Shane Bieber picks apart Detroit Tigers: ‘He’s one of the best pitchers in the game’

Detroit Free Press

The skies were cloudy for the Detroit Tigers‘ series finale against Cleveland on Thursday, but no snow was falling, with a gametime temperature in the 60s. Likewise, Miguel Cabrera wasn’t in the lineup, getting a day off instead. And Matthew Boyd couldn’t keep up with the ace he was facing.

Yes, there was a lot different from the last time Cleveland right-hander Shane Bieber took the mound at Comerica Park. That last time, on Opening Day, the Tigers got to Bieber for three runs — including a first-inning Cabrera homer into the snow — in the first two innings en route to a 3-2 win.

This time though, Bieber — the reigning American League Cy Young Award winner — no-hit the Tigers into the seventh inning. He racked up 12 strikeouts and allowed only one hit and one run. That lone hit and run came on a solo home run by Jonathan Schoop to open the seventh inning.

Bieber finished the inning, then handed things off to his bullpen, which handed the Tigers (19-31) a 5-2 loss Thursday at Comerica Park. Detroit dropped three of four in the series and has lost five of its past six games.

“Generally I give up a hit in like the first inning and kind of get it over with nice and early,” Bieber said about his no-hit bid. “Tried to extend it as long as possible. I was just having fun with it.”

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The Tigers added another run in the bottom of the ninth inning off Cleveland’s James Karinchak. Victor Reyes ripped a two-out RBI triple to right field, but Willi Castro popped out to strand Reyes and end the game.

“Our mood is always going to be fine,” Tigers manager AJ Hinch said. “We understand we got to find a way to scratch, claw and stay in the game. Sometimes these games feel a lot worse from the outside looking in. We’re still only a couple of swings away.”

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Bieber steamrolled the Tigers through seven innings with his entire arsenal. He logged 24 swings and misses — 13 with his knuckle curveball and nine with his four-seam fastball — and 19 called strikes. He threw 66 of his 103 pitches for strikes, picking apart Detroit’s woeful bats.

His curveball accounted for seven of his 12 strikeouts.

“When you can throw it over the plate and down, it takes incredible discipline to try to lay off of it,” Hinch said. “He also could land it. When you’re doing both of those, it becomes a really tall task to get after him. Adjustment-wise, you can look for it and know it’s coming, and he can still entice some swings and misses and soft contact. We didn’t have a lot of answers.”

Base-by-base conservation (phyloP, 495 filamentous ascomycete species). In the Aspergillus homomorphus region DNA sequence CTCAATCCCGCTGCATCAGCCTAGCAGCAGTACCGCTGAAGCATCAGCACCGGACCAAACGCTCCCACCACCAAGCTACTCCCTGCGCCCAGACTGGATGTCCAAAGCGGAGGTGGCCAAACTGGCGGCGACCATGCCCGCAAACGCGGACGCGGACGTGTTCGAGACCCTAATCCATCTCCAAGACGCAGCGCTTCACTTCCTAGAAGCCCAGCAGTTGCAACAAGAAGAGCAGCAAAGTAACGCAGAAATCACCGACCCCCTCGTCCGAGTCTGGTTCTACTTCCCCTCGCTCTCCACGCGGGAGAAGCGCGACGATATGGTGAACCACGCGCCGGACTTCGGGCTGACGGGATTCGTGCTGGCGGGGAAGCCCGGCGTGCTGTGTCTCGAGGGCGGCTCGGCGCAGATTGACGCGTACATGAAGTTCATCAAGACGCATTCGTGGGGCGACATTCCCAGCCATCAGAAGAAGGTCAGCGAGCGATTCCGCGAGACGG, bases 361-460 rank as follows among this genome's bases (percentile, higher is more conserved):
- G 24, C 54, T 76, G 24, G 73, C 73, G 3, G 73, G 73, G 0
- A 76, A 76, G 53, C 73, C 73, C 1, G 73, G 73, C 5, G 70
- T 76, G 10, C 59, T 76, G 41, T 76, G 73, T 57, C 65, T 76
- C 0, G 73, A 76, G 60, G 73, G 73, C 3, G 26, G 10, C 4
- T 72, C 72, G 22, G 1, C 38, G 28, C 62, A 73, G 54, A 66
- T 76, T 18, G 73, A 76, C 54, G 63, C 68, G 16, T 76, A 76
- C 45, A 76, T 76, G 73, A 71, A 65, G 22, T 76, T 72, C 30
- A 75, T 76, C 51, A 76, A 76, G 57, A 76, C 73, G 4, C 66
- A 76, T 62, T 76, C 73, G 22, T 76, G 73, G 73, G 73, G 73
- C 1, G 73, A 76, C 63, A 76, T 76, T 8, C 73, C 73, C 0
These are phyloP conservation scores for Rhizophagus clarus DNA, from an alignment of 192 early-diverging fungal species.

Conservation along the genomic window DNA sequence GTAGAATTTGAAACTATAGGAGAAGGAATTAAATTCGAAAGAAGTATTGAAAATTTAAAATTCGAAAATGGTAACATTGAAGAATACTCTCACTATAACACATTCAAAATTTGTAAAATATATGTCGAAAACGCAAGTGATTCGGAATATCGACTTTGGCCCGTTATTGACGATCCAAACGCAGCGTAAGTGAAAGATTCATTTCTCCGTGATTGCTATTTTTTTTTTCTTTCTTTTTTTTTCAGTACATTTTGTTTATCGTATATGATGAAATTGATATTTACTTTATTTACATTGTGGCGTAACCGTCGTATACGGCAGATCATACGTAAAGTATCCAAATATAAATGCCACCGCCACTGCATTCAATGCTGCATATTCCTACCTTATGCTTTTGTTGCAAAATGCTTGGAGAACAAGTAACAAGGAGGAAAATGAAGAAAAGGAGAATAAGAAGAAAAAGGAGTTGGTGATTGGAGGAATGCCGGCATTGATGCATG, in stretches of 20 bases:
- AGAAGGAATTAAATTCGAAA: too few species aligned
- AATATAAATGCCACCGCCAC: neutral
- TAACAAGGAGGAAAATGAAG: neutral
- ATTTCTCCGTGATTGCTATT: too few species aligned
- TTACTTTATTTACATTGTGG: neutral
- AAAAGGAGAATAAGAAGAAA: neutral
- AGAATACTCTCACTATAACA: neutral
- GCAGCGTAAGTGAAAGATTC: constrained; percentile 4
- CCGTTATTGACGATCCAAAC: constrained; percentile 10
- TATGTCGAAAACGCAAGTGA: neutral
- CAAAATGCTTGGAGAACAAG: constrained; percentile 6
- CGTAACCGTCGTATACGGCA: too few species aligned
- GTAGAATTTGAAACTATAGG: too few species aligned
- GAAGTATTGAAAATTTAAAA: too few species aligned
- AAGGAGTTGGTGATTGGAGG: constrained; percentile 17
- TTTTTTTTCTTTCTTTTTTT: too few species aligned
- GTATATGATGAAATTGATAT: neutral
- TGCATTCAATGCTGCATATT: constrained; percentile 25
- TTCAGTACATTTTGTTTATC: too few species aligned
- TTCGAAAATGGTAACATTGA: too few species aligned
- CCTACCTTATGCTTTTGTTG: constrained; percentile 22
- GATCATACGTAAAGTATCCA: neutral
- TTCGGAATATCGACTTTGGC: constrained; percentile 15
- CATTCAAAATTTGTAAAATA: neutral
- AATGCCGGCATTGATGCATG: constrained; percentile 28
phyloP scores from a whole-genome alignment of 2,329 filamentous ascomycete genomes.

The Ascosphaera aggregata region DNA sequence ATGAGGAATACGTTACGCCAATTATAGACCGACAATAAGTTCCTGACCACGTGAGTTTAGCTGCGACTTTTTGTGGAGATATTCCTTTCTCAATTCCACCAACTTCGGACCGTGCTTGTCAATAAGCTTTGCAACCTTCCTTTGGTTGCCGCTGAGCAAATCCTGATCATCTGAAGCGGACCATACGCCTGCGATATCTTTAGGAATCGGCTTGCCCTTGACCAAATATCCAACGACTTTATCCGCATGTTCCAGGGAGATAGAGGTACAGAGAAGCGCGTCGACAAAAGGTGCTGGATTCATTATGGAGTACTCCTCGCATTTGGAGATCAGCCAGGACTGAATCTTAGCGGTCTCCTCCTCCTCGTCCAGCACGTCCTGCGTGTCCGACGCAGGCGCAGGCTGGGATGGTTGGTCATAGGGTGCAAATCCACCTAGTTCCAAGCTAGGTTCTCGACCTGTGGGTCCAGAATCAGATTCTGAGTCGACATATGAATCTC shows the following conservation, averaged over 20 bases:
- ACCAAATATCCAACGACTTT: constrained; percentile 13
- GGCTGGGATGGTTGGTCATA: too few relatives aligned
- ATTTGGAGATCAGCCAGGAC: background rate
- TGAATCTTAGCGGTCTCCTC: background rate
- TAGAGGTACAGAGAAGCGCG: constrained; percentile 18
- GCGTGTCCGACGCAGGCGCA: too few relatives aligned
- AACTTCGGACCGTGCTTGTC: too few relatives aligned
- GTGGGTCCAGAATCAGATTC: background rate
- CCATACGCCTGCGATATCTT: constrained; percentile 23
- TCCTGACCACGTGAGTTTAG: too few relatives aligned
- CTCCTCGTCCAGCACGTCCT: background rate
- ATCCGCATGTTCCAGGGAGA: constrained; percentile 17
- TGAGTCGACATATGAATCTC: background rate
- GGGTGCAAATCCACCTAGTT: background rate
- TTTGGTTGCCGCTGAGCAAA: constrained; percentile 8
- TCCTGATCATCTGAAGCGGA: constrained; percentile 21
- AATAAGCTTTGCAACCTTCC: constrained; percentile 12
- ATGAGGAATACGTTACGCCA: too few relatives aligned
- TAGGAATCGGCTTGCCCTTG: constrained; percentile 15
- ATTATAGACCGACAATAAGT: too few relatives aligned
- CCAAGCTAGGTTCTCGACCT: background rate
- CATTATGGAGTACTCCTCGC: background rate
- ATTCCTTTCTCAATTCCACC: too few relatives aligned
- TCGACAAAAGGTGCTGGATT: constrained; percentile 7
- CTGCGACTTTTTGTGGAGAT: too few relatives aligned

The Tigers finally broke through in the seventh inning. Schoop saw back-to-back sliders, and on the second, he lined a 402-foot home run to left field.

It was Schoop’s fourth home run this season.

“He’s special,” Schoop said of Bieber. “He’s one of the best pitchers in the game. You’ve got to grind him out, just try to get a good pitch and put a good swing on it. He doesn’t make many mistakes. Even when he makes a mistake, he’s still going to get away with it. He’s that good.”

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Schoop was one of only two Tigers — along with Harold Castro — to avoid striking out. The rest of the lineup piled up 15 strikeouts: Robbie Grossman (2), Jeimer Candelario (2), Niko Goodrum (3), Eric Haase (2), Akil Baddoo (3), Victor Reyes (1) and Willi Castro (2).

After Bieber departed, Bryan Shaw punched out one batter in a scoreless eighth inning, though he wasn’t without a jam: Trailing 4-1 in the eighth, the Tigers put runners on second and third with two outs, but Schoop popped out to end the threat. In the ninth, Karinchak chipped in two strikeouts.

The Tigers’ futility at the plate once again left Boyd wanting: For the seventh time in his 10 starts, the Tigers were held to three runs or less.

Boyd gave up four runs on six hits and two walks, with five strikeouts. He threw 65 of his 102 pitches for strikes but went to seven three-ball counts. Cleveland scored one run against him in the first inning and three more in the sixth.

Boyd’s record dropped to 2-6 despite a solid 3.43 ERA and three homers allowed over 57⅔ innings. It’s an improvement over his 2020 season, in which he conceded an MLB-worst 15 home runs across 60⅓ innings in 2020.

“That was more of a product of just being a little too fine in those 1-2, 0-2 counts,” Boyd said of Thursday’s outing. “Instead of just filling (the strike zone) like I have been doing.”

The Tigers had Bryan Garcia warming in the bullpen, but Hinch left Boyd in to face Eddie Rosario, a lefty. Rosario drilled a two-run homer 406 feet to right on a 2-0 slider, giving Cleveland a 4-0 lead.

“I missed with the slider twice and should have gone back to the heater there,” Boyd said. “Just to get back on my slider. Who knows what he would’ve done with a fastball down and away, but that’s the one you really want back.”

Evan Petzold is a sports reporter at the Detroit Free Press. Contact him at or follow him on Twitter @EvanPetzoldRead more on the Detroit Tigers and sign up for our Tigers newsletter

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